2090                                                          4004
                                                                             Central Income and Expenditure                                 £36m
                                                                             includes capital financing, land drainage precept and
                                                                             contingency funding



                                                                                                      This table shows the net budget
                      This chart shows the total number                                                for each directorate in 2007/8
       of employees (Full Time Equivalent) for each directorate in 2007/8.




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                                  OUR VALUES

Our values are key to achieving excellence across the organisation
and underpinning everything we do. Our values are important.
They provide direction and common standards for us all to abide by
and aspire to. It is essential that they are part of the council’s
culture and of our everyday behaviour.        These values were
developed via a series of workshops, benchmarking against other
organisations and top performing county councils before consulting
with members and staff.



Value              The Value In Practice        What The Value Means                   Value          The Value In Practice     What The Value Means



Forward Thinking   Innovative                         •   Anticipating future trends   Working With   One Council                   •   Regarding ourselves as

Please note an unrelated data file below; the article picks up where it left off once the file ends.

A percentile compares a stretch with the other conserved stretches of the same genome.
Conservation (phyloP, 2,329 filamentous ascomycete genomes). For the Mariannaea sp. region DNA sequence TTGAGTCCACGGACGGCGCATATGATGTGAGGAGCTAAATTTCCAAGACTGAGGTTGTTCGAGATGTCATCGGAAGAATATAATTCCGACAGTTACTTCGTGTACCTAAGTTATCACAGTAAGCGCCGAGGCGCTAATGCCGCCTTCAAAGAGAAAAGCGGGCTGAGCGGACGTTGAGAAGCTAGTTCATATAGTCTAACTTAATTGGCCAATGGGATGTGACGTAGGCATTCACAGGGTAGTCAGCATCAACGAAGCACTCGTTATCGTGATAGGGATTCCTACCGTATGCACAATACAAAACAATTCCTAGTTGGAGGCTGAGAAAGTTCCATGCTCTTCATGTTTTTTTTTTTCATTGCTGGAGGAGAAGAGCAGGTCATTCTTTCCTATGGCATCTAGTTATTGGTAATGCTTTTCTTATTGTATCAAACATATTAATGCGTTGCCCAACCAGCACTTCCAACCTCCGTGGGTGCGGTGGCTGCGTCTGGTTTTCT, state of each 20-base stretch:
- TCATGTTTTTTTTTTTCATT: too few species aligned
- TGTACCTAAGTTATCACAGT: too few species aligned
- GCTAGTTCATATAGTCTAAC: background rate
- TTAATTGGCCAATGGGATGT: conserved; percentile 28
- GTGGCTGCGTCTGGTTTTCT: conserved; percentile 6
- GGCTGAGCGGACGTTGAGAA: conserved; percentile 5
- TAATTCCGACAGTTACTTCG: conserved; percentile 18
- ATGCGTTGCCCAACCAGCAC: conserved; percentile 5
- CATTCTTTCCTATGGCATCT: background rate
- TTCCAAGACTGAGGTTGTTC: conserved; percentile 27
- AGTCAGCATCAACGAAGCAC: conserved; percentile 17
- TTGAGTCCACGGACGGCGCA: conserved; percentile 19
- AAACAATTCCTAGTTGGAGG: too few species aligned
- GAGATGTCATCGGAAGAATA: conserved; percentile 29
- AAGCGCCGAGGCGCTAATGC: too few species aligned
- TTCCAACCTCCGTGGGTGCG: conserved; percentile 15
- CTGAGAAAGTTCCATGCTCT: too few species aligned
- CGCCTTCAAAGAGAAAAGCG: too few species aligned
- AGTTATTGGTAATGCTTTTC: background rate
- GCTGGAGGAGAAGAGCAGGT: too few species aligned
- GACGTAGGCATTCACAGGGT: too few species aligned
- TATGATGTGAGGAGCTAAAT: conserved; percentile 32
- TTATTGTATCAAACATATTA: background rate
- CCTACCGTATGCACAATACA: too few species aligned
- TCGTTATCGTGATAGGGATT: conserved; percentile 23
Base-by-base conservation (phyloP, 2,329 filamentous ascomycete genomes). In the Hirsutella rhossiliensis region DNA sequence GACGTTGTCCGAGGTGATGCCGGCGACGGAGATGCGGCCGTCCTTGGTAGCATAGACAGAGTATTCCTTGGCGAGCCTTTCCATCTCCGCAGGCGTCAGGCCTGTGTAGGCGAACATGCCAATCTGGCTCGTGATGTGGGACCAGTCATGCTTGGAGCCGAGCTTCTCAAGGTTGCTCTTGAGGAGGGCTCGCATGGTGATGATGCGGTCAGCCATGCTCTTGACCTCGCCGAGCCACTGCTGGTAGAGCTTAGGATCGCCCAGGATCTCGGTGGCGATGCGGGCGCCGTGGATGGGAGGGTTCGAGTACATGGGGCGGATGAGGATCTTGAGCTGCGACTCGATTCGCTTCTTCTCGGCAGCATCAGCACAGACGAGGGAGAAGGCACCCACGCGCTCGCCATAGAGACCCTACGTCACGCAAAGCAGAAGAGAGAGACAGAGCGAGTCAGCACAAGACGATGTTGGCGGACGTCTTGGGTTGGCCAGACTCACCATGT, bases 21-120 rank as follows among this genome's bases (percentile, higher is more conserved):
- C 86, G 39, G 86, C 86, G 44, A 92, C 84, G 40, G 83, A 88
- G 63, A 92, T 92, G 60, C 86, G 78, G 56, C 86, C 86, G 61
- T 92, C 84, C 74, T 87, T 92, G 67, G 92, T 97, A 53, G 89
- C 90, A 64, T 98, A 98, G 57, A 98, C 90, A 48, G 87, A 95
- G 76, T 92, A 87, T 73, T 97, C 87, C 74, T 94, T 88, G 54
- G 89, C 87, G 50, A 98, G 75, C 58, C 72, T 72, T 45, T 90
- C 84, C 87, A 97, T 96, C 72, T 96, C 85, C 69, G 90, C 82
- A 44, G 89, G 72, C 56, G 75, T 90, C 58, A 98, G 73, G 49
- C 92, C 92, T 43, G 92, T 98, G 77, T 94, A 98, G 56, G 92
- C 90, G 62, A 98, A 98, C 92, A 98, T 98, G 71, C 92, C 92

Creative                               and addressing them          Others         Effective Partnerships            one council rather than
                   Can Do                                 now                                         Cooperative &                     separate services
                   Proactive                          •   Being positive about the                    Collaborative Teamwork        •   Making connections
                   Enterprising                           future                                                                        between our services to
                                                      •   Being prepared to                                                             improve outcomes for
                                                          change                                                                        the customer
                                                      •   Being energetic,                                                          •   Improving services by
                                                          enthusiastic and                                                              pulling in the same
                                                          confident                                                                     direction as our partners
                                                                                                                                    •   Demonstrating respect
                                                                                                                                        for each other
Responsive and     Customer Focused                   •   The customer is at the
Reliable           Local                                  heart of all we do and
                   Accountable                            being responsive to local    Value For      Cost Effective Services       •   Using tax payers money
                   Trusted                                needs                        Money          Efficient Organisation            as efficiently as possible
                   Acting with integrity              •   Recognising the                                                               looking for opportunities
                                                          expectations on us and                                                        to achieve economies of
                                                          accepting responsibility                                                      scale and greater
                                                          to deliver within agreed                                                      efficiency